Join Chris Meyer for an in-depth discussion in this video Divide mode, part of After Effects Hidden Gems.
- The next couple Hidden Gems will be devoted to seldom used blend modes that are very useful. In this Hidden Gem, I'm going to be talking about Divide Mode. This got slipped into a few versions ago and I bet a lot of people don't know what it's for. Well, it's very useful at one specific task: white balancing. Let's talk about how that works. A lot of people think of colors of having a value between zero and one. Zero is black, one is white. A truism about dividing is any number divided by itself equals one.
Two divided by two is one. A half divided by a half is one. Anything divided by the same thing equals one. And one equals white. So when we have a shot such as this, where the white balance is really off, I mean even these florescent lights have a blue tint, when we know they're suppose to be white. All we need to do is find that color that's supposed to be white and divide it out of the underlying image. To do that I'm going to select the Rectangle Shape Tool.
Make sure no layers are selected. So instead of masking it becomes shapes. I'm going to option all or click on stroke to change it to no stroke. I'm going to option or alt click on stroke to change it to no stroke. Option or alt click on Fill to change it to being a solid color. I could also just click on fill and say Solid. Okay, then I'm going to click on the fill color and use its Eye Dropper to pick something that's supposed to be white in this scene. I think this is white plastic, it's probably supposed to be white, but I know these lights are going to be the brightest thing in the scene and are probably burned out white.
So I'm going to click on that and that's the color I want to remove. Okay, now with no layer selected, double-clicking on the Rectangle Tool will create a rectangle shape that fills my composition, it uses that color I just selected. If I change its mode for the layer, not for the rectangle down shapes, but for the entire layer, to divide, you'll see it's pulled all of that blue out of the scene and now made things a nice, bright white.
If I think it's overdone it a little bit, it might be a little blown out, I'll press T for Opacity and back off the opacity of that layer blended on top. This is with no Divide at all, this is at full Divide, and this is with backing off to something that is not completely blown out, but still is a pretty good white. Now this obviously was an extreme case. Here's something more subtle on this woman on this phone. Even though she's smiling, she's laughing, she's having a great conversation, the light in this scene is a bit on the cool side.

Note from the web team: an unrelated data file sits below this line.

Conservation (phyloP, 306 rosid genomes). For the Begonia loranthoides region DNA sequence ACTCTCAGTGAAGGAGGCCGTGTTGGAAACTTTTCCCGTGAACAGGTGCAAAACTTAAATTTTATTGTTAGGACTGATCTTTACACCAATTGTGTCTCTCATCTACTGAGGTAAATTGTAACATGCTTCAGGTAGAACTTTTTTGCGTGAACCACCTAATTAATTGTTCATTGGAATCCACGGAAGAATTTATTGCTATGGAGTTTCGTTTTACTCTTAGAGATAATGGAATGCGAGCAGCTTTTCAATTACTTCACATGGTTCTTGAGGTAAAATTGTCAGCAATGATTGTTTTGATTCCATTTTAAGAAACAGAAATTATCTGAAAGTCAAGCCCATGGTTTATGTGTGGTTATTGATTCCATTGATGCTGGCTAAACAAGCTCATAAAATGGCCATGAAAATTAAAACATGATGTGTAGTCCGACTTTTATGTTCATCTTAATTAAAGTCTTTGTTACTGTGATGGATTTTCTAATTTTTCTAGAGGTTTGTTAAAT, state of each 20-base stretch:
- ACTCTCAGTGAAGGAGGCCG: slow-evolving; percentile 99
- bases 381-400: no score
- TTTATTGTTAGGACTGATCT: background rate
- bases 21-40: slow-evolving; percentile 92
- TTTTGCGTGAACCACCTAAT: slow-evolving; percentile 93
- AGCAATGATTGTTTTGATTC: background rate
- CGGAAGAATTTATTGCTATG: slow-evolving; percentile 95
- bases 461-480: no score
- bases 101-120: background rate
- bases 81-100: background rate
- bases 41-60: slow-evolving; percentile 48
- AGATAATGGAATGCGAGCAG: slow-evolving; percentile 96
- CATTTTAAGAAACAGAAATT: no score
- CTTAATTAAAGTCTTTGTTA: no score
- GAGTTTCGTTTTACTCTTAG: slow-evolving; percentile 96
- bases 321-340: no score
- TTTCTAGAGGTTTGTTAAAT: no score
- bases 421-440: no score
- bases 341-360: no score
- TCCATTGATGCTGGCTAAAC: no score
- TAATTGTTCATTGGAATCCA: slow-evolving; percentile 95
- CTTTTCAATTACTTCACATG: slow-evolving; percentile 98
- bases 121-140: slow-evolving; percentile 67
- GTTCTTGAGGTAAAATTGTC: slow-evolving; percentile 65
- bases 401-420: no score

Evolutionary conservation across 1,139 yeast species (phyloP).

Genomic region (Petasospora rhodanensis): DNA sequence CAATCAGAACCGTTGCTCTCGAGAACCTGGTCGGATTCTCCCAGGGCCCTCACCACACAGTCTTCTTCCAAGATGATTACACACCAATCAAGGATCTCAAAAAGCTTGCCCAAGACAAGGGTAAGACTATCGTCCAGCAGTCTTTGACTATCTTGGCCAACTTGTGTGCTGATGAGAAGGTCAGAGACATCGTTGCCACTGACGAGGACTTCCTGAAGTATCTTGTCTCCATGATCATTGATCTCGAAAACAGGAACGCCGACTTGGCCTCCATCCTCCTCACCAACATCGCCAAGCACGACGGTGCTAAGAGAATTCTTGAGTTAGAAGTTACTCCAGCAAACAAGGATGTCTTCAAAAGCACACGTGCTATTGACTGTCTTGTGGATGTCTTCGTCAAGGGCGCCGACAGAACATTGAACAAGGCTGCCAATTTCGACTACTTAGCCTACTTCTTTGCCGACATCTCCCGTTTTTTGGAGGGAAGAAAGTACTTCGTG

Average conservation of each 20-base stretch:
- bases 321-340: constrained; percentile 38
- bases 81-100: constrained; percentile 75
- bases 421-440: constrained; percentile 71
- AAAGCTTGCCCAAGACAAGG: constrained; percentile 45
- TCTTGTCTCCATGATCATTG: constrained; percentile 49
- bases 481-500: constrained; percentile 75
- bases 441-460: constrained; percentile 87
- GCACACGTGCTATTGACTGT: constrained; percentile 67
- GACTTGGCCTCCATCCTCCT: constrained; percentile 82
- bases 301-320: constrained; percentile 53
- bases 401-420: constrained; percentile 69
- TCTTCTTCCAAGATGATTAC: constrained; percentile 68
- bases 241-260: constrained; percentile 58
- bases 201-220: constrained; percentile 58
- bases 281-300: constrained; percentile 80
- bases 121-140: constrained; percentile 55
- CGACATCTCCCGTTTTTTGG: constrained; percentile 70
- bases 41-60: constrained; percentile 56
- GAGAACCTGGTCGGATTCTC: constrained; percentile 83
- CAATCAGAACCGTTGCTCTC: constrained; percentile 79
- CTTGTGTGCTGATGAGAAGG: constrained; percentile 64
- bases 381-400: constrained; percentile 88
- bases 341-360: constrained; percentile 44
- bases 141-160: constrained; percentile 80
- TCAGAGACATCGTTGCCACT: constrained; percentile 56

It gives me a little bit of a, I don't know, distant feeling or foreboding, not necessarily warm and happy. But again, I bet that something behind here, like where this window is, is supposed to be pure white. So, no layer selected, Rectangle Tool, Fill, Color, Eye Dropper, what I want to be pure white in the final scene. Got it. Okay. Double-click Rectangle. There's my solid with the color I want to remove.
Change its mode to Divide, and now we have a brighter scene. Before. After. Now for my taste I think this could be an even warmer scene. Maybe this wall is supposed to be white instead of having that blue tint. That's fine, all I need to do is change the color of this shape layer. I'll turn it off for now, so it's not interfering with anything. Select it, Fill, Eye Dropper, choose the brightest part of the wall I can find, let's say, make that white, click OK, turn that layer back on.
Ah, now that's the sort of warmth I was expecting out of this scene. Now it looks like it's a little bit clipped and blown out through here, that's okay. I'll press T for Opacity and back it off a little bit. So I got a little bit of gradation still on her face, but it's a heck of a lot warmer than the original un-color corrected shot. Now, you can use color correction tools to perform this sort of operation and a lot of them do allow you to pick where the white point is in the scene. This is far easier in a program like say, Premiere. But in After Effects, particularly if you already have an edit set up of several layers, then you need to get that color bias out of all of them, sometimes that layer on top with a blend mode is your most expedient way to get the desired result.
- Setting the vertex point
- Creating swarms of object
- Replacing layers without losing effects and animation
- Simplifying projects
- Hiding layers
- And more…